I'd thought for sure on the night of Truth — whether the Truth had been elating or devastating — I wouldn't be capable of sleep. So, it surprised me that as we lay there, I felt myself relax for the first time in over ninety days, and sensed my eyelids drooping. Clark must've sensed it too, for the next thing I knew, he was carrying me in his arms, to my bed. He set me down and straightened up, then lightly touched my cheek. I forced my eyes open to look at him.
"Where are you going?" My voice came out panicked. "You're not leaving, are you? Not after you just came ba--"
He sat down next to me. "God, Lois, no! Never again will I leave you… never…"
"Then stay here tonight?" I pleaded with him. "Hold me, and I'll hold you." I never wanted to let him go again.
That is what we did. We ended up in the same position we had been in on the floor, and soon, I fell fast asleep in his arms. Finally.
I awoke the next morning to an empty bed. My mind whirled. It had been a dream? It couldn't have been… I couldn't have handled that. Quickly, I got up and headed out of my room.
"Clark!" I yelled, frantically. And suddenly he was there, at my side. Oh, Clark!" I wrapped my arms around him.
"Honey, what's wrong?" He tilted my chin up, to make my eyes meet his.
"I… I thought you weren't here. That'd you'd left, again. That last night was a dream."
"Oh, Lois, I'm so sorry, sweetie! Of course I'm here! I'll always be here, you got that? I just made us some breakfast. Are you hungry?"
I looked at the spread on the kitchen table. Waffles, bacon, eggs… The smells wafted towards me. My stomach suddenly felt a little queasy. Turning, I ran for the bathroom.
My morning sickness was better, yet it wasn't completely gone. Of course, Clark had no way of knowing what was going on. He was there in a flash, though, supporting me when it was over, rubbing my shoulders, and suggesting I lie down.
"You must have the flu," he noted. "You should go back to bed and--"
I stopped him in mid-sentence. "Uh, Clark? We need to talk." I led him over to the couch. "You may want to sit down for this."
"Lois, what is it? What's wrong?"
I took a deep breath. How would I put this? *Clark… surprise! You're going to be a father!* No.. .better tread into this one a little more delicately.
"Clark, some things have happened since you've been… away."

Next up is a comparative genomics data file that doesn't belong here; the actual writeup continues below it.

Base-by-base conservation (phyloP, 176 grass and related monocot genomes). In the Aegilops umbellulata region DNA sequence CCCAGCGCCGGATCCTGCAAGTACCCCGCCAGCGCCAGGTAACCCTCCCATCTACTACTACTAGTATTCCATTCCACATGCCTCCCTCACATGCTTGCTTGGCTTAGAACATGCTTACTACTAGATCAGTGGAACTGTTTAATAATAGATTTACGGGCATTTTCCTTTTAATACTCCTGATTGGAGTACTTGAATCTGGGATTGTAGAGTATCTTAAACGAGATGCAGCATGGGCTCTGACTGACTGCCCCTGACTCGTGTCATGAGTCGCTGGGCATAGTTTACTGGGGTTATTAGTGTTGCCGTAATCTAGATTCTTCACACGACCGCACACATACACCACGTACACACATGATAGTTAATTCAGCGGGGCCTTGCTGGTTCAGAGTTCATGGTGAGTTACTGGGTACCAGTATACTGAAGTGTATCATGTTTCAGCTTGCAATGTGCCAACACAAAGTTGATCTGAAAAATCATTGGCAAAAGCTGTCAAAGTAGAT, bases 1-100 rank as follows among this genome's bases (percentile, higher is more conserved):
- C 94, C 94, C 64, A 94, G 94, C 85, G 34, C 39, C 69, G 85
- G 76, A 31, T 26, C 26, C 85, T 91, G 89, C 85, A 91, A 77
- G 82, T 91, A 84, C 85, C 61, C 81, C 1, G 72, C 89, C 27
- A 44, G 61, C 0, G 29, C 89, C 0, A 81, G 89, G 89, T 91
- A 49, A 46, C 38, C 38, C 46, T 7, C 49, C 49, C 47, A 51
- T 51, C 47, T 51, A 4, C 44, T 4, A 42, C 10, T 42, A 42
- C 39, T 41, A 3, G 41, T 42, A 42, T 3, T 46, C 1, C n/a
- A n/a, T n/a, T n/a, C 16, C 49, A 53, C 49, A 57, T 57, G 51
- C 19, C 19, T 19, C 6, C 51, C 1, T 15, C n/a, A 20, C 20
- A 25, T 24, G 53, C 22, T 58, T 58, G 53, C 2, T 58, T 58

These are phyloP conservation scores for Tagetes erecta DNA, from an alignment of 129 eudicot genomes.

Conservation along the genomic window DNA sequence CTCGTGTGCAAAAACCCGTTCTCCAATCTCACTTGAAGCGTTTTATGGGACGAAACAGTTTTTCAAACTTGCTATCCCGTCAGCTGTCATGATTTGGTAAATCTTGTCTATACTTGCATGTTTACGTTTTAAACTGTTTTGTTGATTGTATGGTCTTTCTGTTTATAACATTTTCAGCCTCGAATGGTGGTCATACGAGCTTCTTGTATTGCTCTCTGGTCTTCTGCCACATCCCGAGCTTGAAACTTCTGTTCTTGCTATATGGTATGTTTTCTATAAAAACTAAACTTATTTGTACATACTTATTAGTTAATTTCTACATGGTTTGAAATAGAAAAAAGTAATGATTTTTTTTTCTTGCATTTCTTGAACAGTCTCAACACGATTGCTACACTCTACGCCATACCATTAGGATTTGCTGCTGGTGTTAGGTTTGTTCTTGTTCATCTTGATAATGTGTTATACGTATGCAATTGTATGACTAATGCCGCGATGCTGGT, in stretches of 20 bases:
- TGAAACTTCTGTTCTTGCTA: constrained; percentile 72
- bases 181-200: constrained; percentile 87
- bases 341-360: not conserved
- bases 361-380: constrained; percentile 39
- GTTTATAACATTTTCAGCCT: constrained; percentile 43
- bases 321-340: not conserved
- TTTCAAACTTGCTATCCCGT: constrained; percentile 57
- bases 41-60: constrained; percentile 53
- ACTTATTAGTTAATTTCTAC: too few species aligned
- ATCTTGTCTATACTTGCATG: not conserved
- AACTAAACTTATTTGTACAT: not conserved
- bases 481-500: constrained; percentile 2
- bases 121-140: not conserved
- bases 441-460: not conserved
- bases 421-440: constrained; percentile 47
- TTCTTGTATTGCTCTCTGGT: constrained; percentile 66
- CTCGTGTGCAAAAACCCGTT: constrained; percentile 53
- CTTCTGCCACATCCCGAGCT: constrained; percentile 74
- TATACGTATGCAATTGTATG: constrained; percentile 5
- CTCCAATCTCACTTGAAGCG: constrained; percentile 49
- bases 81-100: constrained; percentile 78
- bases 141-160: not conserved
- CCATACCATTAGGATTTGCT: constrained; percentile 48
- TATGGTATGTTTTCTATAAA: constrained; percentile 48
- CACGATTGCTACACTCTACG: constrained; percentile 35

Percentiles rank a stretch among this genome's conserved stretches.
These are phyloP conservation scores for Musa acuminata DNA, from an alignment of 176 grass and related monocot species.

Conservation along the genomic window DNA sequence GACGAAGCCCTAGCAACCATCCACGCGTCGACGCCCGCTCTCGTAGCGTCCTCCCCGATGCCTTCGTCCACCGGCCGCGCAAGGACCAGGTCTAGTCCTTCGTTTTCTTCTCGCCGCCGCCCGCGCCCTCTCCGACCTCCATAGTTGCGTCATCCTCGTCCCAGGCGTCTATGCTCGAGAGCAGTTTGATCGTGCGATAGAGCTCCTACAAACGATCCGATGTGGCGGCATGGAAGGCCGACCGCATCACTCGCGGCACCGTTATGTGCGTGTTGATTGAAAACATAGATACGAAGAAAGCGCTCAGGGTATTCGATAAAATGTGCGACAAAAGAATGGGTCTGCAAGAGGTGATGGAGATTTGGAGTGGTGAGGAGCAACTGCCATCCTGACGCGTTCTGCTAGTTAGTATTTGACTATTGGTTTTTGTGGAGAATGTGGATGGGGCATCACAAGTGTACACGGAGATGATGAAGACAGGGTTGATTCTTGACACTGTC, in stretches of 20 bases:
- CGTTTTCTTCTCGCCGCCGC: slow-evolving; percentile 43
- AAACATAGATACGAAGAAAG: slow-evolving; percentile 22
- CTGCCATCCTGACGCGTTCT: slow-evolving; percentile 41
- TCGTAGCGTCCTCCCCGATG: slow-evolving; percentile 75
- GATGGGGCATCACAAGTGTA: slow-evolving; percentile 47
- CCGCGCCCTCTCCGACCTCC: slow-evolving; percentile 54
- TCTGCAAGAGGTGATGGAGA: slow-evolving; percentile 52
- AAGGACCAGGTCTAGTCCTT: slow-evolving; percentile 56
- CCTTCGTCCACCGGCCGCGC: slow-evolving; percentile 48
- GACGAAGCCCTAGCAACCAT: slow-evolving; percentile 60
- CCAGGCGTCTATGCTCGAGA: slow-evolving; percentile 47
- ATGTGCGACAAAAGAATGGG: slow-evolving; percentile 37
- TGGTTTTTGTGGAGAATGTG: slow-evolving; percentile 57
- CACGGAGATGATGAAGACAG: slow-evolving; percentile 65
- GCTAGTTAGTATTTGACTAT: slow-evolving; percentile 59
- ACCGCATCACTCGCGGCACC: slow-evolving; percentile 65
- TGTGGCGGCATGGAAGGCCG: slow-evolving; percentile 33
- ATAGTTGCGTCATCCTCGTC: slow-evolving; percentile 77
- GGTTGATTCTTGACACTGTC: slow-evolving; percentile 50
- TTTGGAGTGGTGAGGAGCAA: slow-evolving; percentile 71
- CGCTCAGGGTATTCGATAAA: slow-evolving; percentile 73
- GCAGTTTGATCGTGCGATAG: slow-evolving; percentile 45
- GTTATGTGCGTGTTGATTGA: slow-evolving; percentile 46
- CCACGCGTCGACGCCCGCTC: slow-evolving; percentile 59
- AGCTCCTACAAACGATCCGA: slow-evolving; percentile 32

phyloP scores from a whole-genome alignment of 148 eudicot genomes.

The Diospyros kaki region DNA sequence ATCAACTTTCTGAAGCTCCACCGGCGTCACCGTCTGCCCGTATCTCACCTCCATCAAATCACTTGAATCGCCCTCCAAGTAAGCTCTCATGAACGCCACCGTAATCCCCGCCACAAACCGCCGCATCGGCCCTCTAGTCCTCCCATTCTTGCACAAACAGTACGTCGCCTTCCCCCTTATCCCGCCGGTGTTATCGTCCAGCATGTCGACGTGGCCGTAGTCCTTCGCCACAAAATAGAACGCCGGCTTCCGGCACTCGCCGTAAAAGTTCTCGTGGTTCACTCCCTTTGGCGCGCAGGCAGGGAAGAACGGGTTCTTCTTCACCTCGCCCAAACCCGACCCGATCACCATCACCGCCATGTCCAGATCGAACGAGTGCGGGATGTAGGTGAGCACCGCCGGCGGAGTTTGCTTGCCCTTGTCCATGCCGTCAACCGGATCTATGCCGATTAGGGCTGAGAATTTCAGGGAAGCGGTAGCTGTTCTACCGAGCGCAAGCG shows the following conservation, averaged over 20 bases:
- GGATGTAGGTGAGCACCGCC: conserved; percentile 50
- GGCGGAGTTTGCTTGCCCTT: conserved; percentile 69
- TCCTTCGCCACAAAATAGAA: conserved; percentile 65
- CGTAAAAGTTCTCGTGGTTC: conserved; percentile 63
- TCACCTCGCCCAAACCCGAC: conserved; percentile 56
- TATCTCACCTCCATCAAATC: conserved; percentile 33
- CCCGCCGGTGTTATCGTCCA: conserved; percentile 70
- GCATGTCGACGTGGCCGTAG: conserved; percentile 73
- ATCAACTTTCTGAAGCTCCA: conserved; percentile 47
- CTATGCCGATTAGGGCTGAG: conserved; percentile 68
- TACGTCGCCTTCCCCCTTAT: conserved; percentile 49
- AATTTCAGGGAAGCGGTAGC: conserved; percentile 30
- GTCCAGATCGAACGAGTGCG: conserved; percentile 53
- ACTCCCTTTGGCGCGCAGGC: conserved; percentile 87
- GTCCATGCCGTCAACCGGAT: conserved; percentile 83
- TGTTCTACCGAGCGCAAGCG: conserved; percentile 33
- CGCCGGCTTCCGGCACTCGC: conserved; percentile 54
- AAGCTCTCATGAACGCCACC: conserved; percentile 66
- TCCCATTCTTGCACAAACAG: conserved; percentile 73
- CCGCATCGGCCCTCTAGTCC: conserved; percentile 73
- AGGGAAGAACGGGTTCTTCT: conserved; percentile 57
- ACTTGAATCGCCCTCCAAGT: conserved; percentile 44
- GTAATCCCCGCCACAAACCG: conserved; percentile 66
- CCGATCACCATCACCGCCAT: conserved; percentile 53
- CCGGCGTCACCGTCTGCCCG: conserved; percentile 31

"Good things, or bad things?" He looked at me.
"Well, that all depends on how you look at it. Do you remember almost a year ago… um, when we were having some difficulties after my revelation? When we went to that island — you couldn't use your superpowers, and I couldn't work?"
"Yes…" he answered slowly, seeming to be perplexed.
"Do you remember what we talked about? A family, all my insecurities and your reassurances?"
"Lois, are you trying to tell me you've changed your mind? Well, wait, I knew you had back in January, but I mean, you're coming to realize you'd make a great mother? That we'd have a wonderful family?" He squeezed my shoulder, eyes shining. "Well, I mean, after we're married for a little bit, we can think about starting a family? Even if that means a maternity leave from the Planet?"
Time to reel him in. He was on the right track, but… I asked him, more softly, "Clark, do you remember the night before you left?"
"Of course," he whispered, putting an arm around me. Then, slowly, his eyes started to widen. "Wait a second, Lois, are you telling me--"
"You're going to be a Daddy, Clark. In six months…"
He was stunned; speechless. After what seemed like forever, he put his hand over my abdomen and spoke gently. "Hey there, how're you doing? I guess you don't really know me, huh?" He kept his hand there, while looking at me. "I also guess there's a lot of things your Mommy and I have to do soon, isn't there? First, maybe get married… build a nursery… pick out some names… What do you think, little one?"
And that's when I felt it, a kick. Not strong enough to be felt outside of my body, but a definite movement. I gasped a little. Clark looked at me, concerned.
"The baby just moved. That's the first time I've felt it… must've liked your ideas. I know I did." I stretched out across the couch, my head resting in Clark's lap. I smiled up at him. "So, when _do_ we get married? Before or after the baby is born?"
"Definitely before… it's just the way I was brought up. Though that does leave a question about the wedding night."
"Relax, hon. What you're thinking of can still be done," I giggled.
"Okay, so now we just have to figure out when — and I'm hoping, soon — so we can arrange the time off of work."
"Work? Oh no!" I sat up. "Uh, Clark, can you hand me the phone? I have to call Perry." Work had completely slipped my mind. Now, though, I would also have to come up with a story about Clark's reappearance.